The yuan hit a record high on Monday as persistent dollar selling by Chinese corporates drove the spot rate to its maximum daily limit under China's managed float regime, after the central bank set an unusually strong official daily midpoint.
The yuan has appreciated 1.0 percent so far this year, reversing a depreciation of as much as 1.6 percent in the year by late July, but the appreciation would have been greater if the central bank had not kept the market in check, either through its midpoint fixes or suspected intervention.
On Monday, the People's Bank of China (PBOC) fixed the midpoint at 6.2920 per dollar, the strongest the yuan has been fixed at since May. On Friday the midpoint was fixed at 6.3012 yuan to the dollar.
The spot exchange rate, which is allowed to rise or fall by 1 percent away from the midpoint on any given day, took full advantage of the new room. The yuan opened at 6.2310 to the dollar before swiftly moving to hit the yuan's strong-side limit at 6.2291. The spot rate had closed at 6.2450 yuan to the dollar on Friday.
It was the yuan's strongest open and intra-day trading level †since China opened its domestic currency market in 1994.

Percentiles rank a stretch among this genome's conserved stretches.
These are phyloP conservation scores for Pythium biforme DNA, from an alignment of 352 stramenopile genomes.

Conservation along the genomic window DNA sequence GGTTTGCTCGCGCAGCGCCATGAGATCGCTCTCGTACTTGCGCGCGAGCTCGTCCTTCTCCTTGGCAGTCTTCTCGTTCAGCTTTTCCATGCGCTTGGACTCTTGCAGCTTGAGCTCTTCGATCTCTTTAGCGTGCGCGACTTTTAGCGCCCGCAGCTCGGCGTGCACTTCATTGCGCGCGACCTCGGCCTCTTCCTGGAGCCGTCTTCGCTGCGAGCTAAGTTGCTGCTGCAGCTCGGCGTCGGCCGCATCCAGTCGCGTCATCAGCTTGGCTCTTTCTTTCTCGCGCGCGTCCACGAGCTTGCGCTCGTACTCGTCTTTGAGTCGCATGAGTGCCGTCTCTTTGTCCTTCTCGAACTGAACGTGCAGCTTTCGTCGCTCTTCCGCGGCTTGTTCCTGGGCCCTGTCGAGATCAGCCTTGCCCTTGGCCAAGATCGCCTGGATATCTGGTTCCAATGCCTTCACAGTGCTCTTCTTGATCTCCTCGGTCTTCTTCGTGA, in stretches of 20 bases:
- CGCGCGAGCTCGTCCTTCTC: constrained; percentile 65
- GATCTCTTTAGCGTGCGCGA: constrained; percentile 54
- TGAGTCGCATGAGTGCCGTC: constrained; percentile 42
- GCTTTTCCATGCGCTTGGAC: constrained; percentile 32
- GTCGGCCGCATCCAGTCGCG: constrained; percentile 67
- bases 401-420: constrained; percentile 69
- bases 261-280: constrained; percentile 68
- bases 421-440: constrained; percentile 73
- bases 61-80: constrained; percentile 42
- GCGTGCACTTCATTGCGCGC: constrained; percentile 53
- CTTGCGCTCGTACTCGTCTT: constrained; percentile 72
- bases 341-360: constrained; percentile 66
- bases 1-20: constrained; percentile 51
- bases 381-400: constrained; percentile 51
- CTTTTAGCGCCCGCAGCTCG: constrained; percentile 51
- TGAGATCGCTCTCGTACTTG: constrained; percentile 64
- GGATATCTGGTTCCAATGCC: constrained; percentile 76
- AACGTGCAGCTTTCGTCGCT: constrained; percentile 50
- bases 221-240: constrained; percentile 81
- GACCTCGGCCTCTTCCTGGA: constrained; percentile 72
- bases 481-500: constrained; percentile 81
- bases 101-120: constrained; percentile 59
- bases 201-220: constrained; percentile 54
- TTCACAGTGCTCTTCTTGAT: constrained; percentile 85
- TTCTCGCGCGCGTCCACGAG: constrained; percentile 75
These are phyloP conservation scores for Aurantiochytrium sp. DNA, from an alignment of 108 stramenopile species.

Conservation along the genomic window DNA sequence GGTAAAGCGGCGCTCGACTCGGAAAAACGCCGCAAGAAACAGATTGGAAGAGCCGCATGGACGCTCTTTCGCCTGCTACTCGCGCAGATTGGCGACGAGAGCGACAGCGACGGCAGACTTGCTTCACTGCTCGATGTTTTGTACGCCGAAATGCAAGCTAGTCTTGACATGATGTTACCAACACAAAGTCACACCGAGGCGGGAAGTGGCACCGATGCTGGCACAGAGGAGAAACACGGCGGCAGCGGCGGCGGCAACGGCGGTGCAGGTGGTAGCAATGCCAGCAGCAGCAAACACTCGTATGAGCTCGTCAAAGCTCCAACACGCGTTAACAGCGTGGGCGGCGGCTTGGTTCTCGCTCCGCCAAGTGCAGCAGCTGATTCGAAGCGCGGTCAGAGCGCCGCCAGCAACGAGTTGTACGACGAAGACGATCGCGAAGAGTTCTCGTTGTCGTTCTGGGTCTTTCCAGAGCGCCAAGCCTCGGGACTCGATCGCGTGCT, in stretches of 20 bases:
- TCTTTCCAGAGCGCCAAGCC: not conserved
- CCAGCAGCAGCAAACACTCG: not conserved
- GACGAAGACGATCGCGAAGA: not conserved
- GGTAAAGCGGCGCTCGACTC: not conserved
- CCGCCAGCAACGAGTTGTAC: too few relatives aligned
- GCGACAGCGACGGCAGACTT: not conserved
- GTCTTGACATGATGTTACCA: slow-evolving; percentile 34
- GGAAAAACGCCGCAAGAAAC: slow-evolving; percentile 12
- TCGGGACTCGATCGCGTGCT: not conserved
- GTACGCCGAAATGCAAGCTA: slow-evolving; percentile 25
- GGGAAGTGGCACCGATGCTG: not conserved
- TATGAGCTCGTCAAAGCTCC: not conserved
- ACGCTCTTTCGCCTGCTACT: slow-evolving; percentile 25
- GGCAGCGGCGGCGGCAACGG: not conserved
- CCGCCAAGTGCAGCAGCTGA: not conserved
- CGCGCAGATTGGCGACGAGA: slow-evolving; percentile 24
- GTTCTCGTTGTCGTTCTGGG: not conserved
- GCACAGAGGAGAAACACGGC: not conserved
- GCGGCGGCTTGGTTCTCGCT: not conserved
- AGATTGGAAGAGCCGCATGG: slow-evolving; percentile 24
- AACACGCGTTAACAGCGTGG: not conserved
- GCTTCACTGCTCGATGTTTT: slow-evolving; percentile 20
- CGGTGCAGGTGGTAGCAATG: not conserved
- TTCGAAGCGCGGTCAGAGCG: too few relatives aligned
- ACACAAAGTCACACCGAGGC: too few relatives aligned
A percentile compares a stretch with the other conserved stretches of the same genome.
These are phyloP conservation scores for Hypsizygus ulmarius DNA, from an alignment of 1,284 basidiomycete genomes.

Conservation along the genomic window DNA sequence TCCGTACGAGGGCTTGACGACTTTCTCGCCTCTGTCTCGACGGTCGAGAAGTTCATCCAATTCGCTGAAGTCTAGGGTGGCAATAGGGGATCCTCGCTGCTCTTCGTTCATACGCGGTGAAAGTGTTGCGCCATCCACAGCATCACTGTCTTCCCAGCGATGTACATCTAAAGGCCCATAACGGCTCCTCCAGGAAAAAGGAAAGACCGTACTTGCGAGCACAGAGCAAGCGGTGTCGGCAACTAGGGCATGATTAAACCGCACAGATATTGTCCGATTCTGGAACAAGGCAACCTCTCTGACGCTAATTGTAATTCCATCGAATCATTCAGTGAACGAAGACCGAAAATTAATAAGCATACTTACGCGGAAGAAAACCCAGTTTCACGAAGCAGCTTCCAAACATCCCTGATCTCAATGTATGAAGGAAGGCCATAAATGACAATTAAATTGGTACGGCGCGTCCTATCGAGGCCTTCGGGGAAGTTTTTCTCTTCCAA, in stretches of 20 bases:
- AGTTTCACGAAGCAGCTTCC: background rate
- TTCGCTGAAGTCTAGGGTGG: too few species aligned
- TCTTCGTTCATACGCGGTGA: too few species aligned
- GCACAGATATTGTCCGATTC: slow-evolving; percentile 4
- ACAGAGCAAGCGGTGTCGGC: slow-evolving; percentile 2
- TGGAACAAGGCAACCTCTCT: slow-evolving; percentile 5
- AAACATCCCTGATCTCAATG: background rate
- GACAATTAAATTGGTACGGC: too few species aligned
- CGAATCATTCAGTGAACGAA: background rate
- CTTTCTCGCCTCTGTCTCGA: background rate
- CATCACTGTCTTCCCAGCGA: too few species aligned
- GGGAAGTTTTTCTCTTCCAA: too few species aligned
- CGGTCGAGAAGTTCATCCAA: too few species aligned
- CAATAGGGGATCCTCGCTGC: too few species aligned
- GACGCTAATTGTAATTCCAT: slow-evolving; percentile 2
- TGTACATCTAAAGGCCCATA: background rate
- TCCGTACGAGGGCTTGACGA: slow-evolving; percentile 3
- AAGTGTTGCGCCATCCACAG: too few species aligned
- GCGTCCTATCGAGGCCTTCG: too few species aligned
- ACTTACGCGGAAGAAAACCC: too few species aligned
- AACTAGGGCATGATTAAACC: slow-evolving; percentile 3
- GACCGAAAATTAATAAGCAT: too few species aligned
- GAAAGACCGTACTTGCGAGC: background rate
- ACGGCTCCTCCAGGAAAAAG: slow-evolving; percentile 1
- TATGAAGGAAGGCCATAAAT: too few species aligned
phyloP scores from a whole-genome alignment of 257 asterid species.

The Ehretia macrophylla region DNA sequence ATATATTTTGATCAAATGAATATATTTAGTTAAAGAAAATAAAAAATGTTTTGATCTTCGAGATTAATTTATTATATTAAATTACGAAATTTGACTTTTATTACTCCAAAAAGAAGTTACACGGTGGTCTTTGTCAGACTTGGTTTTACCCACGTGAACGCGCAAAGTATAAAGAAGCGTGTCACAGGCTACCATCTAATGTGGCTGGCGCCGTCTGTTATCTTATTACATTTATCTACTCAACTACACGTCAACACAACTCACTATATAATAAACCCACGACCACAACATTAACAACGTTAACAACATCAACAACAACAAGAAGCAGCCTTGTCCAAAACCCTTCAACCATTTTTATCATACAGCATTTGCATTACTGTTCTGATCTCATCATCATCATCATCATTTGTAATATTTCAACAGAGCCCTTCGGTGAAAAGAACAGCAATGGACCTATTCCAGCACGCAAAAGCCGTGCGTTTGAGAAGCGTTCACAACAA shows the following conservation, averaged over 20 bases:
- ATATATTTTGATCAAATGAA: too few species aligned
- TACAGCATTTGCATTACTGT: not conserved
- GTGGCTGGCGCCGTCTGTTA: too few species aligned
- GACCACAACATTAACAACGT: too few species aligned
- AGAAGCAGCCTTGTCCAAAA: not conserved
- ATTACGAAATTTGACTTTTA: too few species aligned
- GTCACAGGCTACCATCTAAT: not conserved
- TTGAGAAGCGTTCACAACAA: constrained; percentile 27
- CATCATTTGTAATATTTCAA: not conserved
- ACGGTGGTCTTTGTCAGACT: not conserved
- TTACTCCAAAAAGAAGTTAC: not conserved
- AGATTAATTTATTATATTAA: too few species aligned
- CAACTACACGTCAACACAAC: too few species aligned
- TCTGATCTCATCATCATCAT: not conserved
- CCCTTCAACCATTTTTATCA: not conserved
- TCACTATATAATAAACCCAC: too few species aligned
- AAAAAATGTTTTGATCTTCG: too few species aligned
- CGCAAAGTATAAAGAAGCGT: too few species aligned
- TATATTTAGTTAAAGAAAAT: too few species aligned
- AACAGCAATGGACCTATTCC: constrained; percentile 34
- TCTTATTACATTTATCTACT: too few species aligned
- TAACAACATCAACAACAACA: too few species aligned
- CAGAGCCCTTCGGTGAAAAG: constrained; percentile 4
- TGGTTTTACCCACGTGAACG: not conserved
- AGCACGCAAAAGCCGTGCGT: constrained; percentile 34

The central bank has been trying to restrain the yuan by fixing midpoints that held the market back, but as a consequence the spot rate has repeatedly struck the yuan's strong- side limit every day for over two weeks.
Some market analysts believe the central bank should bow to market pressure by widening the trading band, while others say the dollar selling will subside soon and the central bank can afford to wait until China's incoming new leaders roll out more reforms.
Offshore one-year non-deliverable yuan forwards †have consistently forecast depreciation of between 1.6-1.8 percent in the next twelve months.
Traders said they suspect that the central bank was intervening through major state banks to buy up the dollars at the end of last week.
There was a wave of dollar buying from major state-owned banks on Friday, but some traders suspected it was actually intervention from the PBOC to absorb dollars, said a trader at a European bank in Shanghai.
Market participants offer different explanations for the yuan's strength, which has continued despite the dollar's gains against other currencies, reflected in the rise of the dollar index since mid-October. Some